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76705EDIT: REPOST: Black Diamond Apollo Lantern

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  • JP
    Nov 3, 2008
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      Ok, before you even get to it, I realized I had way to much
      "projecting" in my personal review. Here is that section revised.

      I have tried many different lighting options in the back country, and
      this is my favorite so far! Other lanterns used years ago were bulky,
      extremely heavy due to battery requirements and either produced too
      much, or not enough light. The alternative to these clunky dinosaurs
      was a flashlight with a sock or bandanna over the end that would
      produce a diffused, non-glaring tent friendly light. Ultimately, the
      LED (Light Emitting Diode) made its way out of the NASA Control Panel
      industry into the arena of small, portable light sources. Early
      models were delicate, finicky and their manufacturers seemed to focus
      largely on the LED's unique ability to produce nuclear blast level,
      eye searing light from a very small power source. This, by the way,
      is wonderful if the owner is manually guiding in a small aircraft, or
      shipwrecked on an island and trying to attract the attention of a
      satellite passing overhead. Inside of a tent, comfortable and
      ADJUSTABLE light is just what the Apollo delivers. The lightweight,
      extremely portable unit comes with an easy to use, easy to locate (and
      operate) in the dark, on/off dimmer switch. Whether bright, clinical
      light is needed to search among sleeping bags for a lost contact lens,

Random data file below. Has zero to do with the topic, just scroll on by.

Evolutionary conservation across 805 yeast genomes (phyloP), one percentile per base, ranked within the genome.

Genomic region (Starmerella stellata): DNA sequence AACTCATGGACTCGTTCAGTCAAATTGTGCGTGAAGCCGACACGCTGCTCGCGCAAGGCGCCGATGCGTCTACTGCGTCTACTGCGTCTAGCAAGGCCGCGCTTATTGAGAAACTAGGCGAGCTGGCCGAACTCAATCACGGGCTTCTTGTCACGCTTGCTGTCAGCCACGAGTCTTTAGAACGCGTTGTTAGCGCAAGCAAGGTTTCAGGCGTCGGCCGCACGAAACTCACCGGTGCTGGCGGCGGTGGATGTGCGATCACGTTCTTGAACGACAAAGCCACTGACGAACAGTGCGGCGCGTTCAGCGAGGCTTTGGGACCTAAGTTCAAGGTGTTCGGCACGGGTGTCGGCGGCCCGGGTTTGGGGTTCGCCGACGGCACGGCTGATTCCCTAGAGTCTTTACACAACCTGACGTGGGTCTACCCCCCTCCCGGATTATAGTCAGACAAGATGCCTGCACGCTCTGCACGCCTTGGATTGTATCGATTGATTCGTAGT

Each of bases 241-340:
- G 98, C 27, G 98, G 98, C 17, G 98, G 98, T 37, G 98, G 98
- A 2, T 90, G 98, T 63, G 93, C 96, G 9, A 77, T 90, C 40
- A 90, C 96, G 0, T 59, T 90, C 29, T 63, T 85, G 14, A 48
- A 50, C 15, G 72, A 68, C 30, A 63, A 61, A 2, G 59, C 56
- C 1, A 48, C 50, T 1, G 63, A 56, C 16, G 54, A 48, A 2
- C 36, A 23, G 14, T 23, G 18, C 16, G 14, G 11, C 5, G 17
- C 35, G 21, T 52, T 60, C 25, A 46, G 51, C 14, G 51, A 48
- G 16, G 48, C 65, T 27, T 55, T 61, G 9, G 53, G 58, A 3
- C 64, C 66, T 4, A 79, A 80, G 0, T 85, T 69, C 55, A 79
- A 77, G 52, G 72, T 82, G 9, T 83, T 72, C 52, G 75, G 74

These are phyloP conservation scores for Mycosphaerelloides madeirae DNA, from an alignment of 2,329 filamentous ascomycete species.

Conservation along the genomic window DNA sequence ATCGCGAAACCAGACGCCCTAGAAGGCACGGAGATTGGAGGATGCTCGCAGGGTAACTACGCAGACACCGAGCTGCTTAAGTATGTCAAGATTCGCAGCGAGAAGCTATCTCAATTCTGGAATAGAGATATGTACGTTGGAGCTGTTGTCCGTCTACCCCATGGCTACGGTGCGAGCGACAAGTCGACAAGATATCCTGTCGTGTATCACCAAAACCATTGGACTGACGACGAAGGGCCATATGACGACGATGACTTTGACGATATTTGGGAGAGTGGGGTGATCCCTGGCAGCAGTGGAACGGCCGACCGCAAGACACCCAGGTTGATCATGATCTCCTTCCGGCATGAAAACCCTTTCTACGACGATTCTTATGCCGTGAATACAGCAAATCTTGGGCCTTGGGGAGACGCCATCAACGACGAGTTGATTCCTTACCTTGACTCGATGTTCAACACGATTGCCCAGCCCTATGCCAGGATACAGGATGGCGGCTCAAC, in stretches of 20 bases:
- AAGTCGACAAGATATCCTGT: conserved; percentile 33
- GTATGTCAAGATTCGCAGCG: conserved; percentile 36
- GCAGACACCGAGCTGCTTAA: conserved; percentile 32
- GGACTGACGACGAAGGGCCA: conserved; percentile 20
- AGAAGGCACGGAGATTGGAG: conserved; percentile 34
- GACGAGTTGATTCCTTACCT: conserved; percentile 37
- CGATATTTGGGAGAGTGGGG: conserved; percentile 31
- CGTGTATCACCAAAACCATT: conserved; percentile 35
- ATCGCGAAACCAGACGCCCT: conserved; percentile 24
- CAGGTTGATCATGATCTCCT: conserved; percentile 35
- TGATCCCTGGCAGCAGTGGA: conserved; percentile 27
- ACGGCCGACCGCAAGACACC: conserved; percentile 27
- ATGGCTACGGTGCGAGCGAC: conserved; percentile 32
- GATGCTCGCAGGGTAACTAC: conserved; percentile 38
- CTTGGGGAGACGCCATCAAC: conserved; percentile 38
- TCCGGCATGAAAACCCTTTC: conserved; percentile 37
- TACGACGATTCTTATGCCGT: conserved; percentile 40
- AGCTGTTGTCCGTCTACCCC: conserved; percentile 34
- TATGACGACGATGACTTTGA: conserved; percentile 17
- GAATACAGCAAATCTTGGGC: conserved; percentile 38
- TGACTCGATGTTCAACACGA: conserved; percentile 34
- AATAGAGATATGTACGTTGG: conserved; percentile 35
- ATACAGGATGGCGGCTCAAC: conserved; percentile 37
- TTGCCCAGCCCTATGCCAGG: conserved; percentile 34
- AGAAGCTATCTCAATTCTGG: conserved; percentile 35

or something more delicate for that 2:00 AM "nature's wake-up call"
      without disturbing a companion, the Apollo is the way to go. The
      innovative folding legs (reminiscent of the Apollo lunar lander), and
      telescoping lens offer a variety of options for use and storage.
      There is a sturdy wire loop at the top for hanging, but this is my
      only complaint. It is a permanently closed loop that makes it great
      for hanging over a branch or nail or other protruding object -- but
      impossible to hang from, oh say, the inside of a tent crossbar. An
      extra carabiner (not included) solves this problem, but an open-able
      loop at the top would be a great addition to this otherwise superior
      product. There is an NRG Nickel Metal Hydride (rechargeable) battery
      kit available for $29.95 US. This may be a good solution if more than
      one Black Diamond lighting product is purchased, as the charger also
      works with other compatible items. Otherwise, the weight is the same
      as when used with standard alkaline batteries. The NRG pack is easily
      interchangeable, so if it's drained it in the back country (or as in
      my case, forgot to charge it before leaving) it can be swapped it out
      with the standard batteries from the portable espresso frother or
      other essential piece of electronic gear.